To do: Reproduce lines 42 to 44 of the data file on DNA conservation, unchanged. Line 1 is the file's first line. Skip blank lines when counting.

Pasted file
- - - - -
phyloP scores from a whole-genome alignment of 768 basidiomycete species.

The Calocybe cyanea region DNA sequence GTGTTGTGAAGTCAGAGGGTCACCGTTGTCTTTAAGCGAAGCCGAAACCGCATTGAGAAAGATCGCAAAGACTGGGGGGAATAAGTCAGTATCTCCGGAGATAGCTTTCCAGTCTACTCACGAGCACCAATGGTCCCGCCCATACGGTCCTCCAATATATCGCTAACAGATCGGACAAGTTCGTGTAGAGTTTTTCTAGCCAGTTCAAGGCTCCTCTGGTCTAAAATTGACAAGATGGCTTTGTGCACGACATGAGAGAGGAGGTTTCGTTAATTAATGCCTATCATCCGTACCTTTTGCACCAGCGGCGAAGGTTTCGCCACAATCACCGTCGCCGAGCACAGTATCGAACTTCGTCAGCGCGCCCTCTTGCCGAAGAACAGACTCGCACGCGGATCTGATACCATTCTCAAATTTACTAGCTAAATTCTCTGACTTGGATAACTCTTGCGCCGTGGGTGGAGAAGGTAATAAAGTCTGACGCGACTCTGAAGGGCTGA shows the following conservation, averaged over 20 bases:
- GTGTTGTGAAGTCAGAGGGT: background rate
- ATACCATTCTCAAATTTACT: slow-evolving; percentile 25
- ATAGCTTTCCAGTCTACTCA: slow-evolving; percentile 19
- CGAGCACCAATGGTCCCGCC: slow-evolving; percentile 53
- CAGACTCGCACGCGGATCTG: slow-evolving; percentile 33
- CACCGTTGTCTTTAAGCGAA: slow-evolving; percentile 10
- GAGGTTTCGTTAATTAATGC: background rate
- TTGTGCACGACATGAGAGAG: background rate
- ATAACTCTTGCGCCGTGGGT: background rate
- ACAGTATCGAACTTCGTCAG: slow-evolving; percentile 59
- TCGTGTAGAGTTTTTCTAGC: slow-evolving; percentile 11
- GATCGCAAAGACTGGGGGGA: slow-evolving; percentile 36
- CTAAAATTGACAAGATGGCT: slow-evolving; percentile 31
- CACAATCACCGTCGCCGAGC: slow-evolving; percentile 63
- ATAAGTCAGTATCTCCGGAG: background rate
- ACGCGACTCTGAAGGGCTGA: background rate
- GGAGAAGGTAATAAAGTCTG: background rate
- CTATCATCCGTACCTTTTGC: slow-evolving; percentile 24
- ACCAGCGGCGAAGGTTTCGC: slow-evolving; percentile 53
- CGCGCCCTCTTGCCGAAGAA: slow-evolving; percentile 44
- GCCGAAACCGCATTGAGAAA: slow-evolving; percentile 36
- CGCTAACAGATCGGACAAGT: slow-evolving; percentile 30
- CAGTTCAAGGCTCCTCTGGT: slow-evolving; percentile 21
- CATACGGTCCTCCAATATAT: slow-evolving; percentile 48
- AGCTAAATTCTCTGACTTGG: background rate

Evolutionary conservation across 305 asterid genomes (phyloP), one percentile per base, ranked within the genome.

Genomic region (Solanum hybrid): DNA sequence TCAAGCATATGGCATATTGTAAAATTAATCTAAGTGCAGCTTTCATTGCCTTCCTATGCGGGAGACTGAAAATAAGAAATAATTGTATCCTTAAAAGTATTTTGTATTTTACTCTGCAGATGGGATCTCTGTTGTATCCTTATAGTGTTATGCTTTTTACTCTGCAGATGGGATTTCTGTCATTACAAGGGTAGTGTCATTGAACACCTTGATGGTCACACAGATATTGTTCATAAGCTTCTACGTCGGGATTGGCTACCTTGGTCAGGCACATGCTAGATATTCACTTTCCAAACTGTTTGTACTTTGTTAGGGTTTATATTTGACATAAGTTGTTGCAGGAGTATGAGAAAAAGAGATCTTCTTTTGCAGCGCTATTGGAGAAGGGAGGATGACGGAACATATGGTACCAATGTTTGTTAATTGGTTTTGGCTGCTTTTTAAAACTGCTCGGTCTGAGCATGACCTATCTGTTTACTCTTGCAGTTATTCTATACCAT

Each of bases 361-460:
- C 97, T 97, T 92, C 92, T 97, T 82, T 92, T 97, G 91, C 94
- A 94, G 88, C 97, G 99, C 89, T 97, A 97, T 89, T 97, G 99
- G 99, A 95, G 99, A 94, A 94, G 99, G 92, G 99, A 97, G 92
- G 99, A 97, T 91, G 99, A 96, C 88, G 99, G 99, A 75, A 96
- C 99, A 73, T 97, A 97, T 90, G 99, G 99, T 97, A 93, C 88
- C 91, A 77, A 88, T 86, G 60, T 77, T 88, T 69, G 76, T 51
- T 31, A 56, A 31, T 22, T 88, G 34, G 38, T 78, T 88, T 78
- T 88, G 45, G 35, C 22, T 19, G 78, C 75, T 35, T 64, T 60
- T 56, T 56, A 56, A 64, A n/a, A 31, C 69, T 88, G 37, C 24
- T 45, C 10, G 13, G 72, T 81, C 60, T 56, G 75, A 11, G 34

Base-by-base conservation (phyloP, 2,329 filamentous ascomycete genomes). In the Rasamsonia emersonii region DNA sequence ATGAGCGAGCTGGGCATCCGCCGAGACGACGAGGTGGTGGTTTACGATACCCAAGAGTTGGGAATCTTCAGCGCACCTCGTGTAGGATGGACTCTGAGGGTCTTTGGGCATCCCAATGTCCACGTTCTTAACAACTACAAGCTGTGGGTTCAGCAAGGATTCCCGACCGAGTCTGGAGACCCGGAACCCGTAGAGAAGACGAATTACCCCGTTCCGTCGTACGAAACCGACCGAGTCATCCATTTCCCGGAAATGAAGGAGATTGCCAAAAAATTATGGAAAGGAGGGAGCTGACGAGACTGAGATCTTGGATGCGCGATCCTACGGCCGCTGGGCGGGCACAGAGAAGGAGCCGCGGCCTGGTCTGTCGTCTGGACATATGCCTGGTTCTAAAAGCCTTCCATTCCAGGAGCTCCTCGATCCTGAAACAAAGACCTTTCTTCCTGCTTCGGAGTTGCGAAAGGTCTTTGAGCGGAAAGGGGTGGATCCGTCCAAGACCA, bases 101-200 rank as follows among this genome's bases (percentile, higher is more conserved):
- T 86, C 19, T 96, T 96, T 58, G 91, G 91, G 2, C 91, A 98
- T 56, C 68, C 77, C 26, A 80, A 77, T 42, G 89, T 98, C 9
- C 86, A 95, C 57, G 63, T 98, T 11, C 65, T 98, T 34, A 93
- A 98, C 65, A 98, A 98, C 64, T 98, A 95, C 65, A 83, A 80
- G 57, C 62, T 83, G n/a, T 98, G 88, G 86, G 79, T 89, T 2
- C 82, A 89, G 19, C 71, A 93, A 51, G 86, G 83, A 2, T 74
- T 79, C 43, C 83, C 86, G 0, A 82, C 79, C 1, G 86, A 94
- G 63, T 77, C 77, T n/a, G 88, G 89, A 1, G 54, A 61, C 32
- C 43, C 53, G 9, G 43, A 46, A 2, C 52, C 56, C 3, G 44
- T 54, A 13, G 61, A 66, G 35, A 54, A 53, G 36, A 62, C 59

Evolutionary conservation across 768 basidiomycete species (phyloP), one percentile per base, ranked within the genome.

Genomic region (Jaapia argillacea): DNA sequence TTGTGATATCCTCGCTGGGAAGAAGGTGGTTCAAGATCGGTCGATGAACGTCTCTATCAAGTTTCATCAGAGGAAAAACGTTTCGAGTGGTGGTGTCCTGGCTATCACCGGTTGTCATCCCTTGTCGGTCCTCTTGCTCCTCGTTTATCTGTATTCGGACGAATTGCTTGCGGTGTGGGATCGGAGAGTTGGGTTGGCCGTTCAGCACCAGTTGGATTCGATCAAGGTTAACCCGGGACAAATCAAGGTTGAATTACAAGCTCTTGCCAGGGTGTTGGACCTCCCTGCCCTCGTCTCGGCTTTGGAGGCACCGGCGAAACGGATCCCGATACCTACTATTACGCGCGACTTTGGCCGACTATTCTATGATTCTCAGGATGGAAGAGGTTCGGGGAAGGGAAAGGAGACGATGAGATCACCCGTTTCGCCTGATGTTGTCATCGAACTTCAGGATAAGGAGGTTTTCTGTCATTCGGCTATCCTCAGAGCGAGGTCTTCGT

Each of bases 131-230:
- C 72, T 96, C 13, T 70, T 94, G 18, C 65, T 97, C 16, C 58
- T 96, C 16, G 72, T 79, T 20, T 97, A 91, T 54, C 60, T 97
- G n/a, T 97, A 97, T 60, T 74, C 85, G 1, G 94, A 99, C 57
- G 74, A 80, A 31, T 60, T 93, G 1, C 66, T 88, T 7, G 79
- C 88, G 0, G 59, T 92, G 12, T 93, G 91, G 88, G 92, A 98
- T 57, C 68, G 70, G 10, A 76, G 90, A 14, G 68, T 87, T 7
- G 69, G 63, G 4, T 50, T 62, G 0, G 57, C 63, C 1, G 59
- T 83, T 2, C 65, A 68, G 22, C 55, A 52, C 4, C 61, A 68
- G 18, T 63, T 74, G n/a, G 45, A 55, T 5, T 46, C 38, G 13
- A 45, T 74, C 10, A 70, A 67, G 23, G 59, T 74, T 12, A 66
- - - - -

- T 86, C 19, T 96, T 96, T 58, G 91, G 91, G 2, C 91, A 98
- T 56, C 68, C 77, C 26, A 80, A 77, T 42, G 89, T 98, C 9
- C 86, A 95, C 57, G 63, T 98, T 11, C 65, T 98, T 34, A 93